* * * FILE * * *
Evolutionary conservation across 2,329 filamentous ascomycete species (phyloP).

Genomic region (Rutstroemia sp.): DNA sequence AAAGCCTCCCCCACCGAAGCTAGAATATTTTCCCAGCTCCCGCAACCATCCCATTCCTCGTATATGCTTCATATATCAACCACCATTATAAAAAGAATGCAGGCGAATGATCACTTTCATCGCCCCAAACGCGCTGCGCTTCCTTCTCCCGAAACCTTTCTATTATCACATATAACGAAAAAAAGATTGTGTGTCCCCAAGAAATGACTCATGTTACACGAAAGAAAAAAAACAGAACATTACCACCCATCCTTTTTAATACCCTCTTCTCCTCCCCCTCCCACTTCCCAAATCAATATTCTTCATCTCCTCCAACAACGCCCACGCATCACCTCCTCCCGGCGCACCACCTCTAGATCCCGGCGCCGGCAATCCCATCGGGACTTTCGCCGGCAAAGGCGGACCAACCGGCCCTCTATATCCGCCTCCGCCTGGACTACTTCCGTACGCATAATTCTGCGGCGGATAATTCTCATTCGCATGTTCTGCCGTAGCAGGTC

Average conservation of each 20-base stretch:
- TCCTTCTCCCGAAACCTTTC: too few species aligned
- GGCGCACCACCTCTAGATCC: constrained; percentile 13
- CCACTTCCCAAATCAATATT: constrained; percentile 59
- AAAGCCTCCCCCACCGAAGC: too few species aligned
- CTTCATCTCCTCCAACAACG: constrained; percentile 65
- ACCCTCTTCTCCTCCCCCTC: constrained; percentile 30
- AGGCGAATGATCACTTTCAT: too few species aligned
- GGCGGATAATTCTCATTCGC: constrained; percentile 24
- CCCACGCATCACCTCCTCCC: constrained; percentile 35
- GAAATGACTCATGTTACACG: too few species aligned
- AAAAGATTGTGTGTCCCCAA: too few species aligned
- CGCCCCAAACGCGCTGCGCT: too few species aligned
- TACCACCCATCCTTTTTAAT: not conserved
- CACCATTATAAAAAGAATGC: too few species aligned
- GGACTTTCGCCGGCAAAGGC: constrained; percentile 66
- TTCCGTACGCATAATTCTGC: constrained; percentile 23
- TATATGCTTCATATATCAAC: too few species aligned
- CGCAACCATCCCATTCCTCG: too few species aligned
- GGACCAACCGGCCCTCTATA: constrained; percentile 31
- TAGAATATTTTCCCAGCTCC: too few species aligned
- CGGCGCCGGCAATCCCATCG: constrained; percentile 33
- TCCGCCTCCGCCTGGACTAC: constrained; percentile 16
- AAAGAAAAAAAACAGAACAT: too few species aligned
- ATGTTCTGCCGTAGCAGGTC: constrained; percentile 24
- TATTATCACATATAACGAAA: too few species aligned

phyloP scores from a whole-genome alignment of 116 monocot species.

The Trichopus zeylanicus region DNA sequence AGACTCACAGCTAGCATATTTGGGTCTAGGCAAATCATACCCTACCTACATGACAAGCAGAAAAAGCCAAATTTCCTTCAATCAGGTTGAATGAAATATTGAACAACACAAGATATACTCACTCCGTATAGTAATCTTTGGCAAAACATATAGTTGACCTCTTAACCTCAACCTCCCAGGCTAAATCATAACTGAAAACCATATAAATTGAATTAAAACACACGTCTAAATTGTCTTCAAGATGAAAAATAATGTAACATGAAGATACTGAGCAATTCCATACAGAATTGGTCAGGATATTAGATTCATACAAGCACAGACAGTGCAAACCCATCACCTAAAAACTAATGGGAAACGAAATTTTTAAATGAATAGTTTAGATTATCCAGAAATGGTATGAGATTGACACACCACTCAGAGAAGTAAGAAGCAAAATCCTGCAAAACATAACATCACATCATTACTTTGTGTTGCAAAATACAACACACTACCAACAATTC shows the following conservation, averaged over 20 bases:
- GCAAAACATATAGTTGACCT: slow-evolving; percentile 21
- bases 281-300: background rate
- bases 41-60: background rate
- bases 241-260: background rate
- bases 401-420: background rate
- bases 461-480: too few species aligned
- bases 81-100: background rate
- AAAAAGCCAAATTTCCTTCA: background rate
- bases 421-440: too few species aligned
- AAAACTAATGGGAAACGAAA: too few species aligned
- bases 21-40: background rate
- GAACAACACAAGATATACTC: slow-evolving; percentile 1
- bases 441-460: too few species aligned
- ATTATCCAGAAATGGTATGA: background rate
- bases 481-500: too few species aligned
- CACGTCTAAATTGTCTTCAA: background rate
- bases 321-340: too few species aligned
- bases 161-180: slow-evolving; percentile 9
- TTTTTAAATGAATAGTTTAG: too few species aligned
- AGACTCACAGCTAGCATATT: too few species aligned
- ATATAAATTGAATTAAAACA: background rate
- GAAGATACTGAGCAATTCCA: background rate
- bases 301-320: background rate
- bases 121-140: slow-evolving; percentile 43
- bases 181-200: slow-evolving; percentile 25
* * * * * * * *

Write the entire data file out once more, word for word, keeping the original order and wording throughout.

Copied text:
Evolutionary conservation across 2,329 filamentous ascomycete species (phyloP).

Genomic region (Rutstroemia sp.): DNA sequence AAAGCCTCCCCCACCGAAGCTAGAATATTTTCCCAGCTCCCGCAACCATCCCATTCCTCGTATATGCTTCATATATCAACCACCATTATAAAAAGAATGCAGGCGAATGATCACTTTCATCGCCCCAAACGCGCTGCGCTTCCTTCTCCCGAAACCTTTCTATTATCACATATAACGAAAAAAAGATTGTGTGTCCCCAAGAAATGACTCATGTTACACGAAAGAAAAAAAACAGAACATTACCACCCATCCTTTTTAATACCCTCTTCTCCTCCCCCTCCCACTTCCCAAATCAATATTCTTCATCTCCTCCAACAACGCCCACGCATCACCTCCTCCCGGCGCACCACCTCTAGATCCCGGCGCCGGCAATCCCATCGGGACTTTCGCCGGCAAAGGCGGACCAACCGGCCCTCTATATCCGCCTCCGCCTGGACTACTTCCGTACGCATAATTCTGCGGCGGATAATTCTCATTCGCATGTTCTGCCGTAGCAGGTC

Average conservation of each 20-base stretch:
- TCCTTCTCCCGAAACCTTTC: too few species aligned
- GGCGCACCACCTCTAGATCC: constrained; percentile 13
- CCACTTCCCAAATCAATATT: constrained; percentile 59
- AAAGCCTCCCCCACCGAAGC: too few species aligned
- CTTCATCTCCTCCAACAACG: constrained; percentile 65
- ACCCTCTTCTCCTCCCCCTC: constrained; percentile 30
- AGGCGAATGATCACTTTCAT: too few species aligned
- GGCGGATAATTCTCATTCGC: constrained; percentile 24
- CCCACGCATCACCTCCTCCC: constrained; percentile 35
- GAAATGACTCATGTTACACG: too few species aligned
- AAAAGATTGTGTGTCCCCAA: too few species aligned
- CGCCCCAAACGCGCTGCGCT: too few species aligned
- TACCACCCATCCTTTTTAAT: not conserved
- CACCATTATAAAAAGAATGC: too few species aligned
- GGACTTTCGCCGGCAAAGGC: constrained; percentile 66
- TTCCGTACGCATAATTCTGC: constrained; percentile 23
- TATATGCTTCATATATCAAC: too few species aligned
- CGCAACCATCCCATTCCTCG: too few species aligned
- GGACCAACCGGCCCTCTATA: constrained; percentile 31
- TAGAATATTTTCCCAGCTCC: too few species aligned
- CGGCGCCGGCAATCCCATCG: constrained; percentile 33
- TCCGCCTCCGCCTGGACTAC: constrained; percentile 16
- AAAGAAAAAAAACAGAACAT: too few species aligned
- ATGTTCTGCCGTAGCAGGTC: constrained; percentile 24
- TATTATCACATATAACGAAA: too few species aligned

phyloP scores from a whole-genome alignment of 116 monocot species.

The Trichopus zeylanicus region DNA sequence AGACTCACAGCTAGCATATTTGGGTCTAGGCAAATCATACCCTACCTACATGACAAGCAGAAAAAGCCAAATTTCCTTCAATCAGGTTGAATGAAATATTGAACAACACAAGATATACTCACTCCGTATAGTAATCTTTGGCAAAACATATAGTTGACCTCTTAACCTCAACCTCCCAGGCTAAATCATAACTGAAAACCATATAAATTGAATTAAAACACACGTCTAAATTGTCTTCAAGATGAAAAATAATGTAACATGAAGATACTGAGCAATTCCATACAGAATTGGTCAGGATATTAGATTCATACAAGCACAGACAGTGCAAACCCATCACCTAAAAACTAATGGGAAACGAAATTTTTAAATGAATAGTTTAGATTATCCAGAAATGGTATGAGATTGACACACCACTCAGAGAAGTAAGAAGCAAAATCCTGCAAAACATAACATCACATCATTACTTTGTGTTGCAAAATACAACACACTACCAACAATTC shows the following conservation, averaged over 20 bases:
- GCAAAACATATAGTTGACCT: slow-evolving; percentile 21
- bases 281-300: background rate
- bases 41-60: background rate
- bases 241-260: background rate
- bases 401-420: background rate
- bases 461-480: too few species aligned
- bases 81-100: background rate
- AAAAAGCCAAATTTCCTTCA: background rate
- bases 421-440: too few species aligned
- AAAACTAATGGGAAACGAAA: too few species aligned
- bases 21-40: background rate
- GAACAACACAAGATATACTC: slow-evolving; percentile 1
- bases 441-460: too few species aligned
- ATTATCCAGAAATGGTATGA: background rate
- bases 481-500: too few species aligned
- CACGTCTAAATTGTCTTCAA: background rate
- bases 321-340: too few species aligned
- bases 161-180: slow-evolving; percentile 9
- TTTTTAAATGAATAGTTTAG: too few species aligned
- AGACTCACAGCTAGCATATT: too few species aligned
- ATATAAATTGAATTAAAACA: background rate
- GAAGATACTGAGCAATTCCA: background rate
- bases 301-320: background rate
- bases 121-140: slow-evolving; percentile 43
- bases 181-200: slow-evolving; percentile 25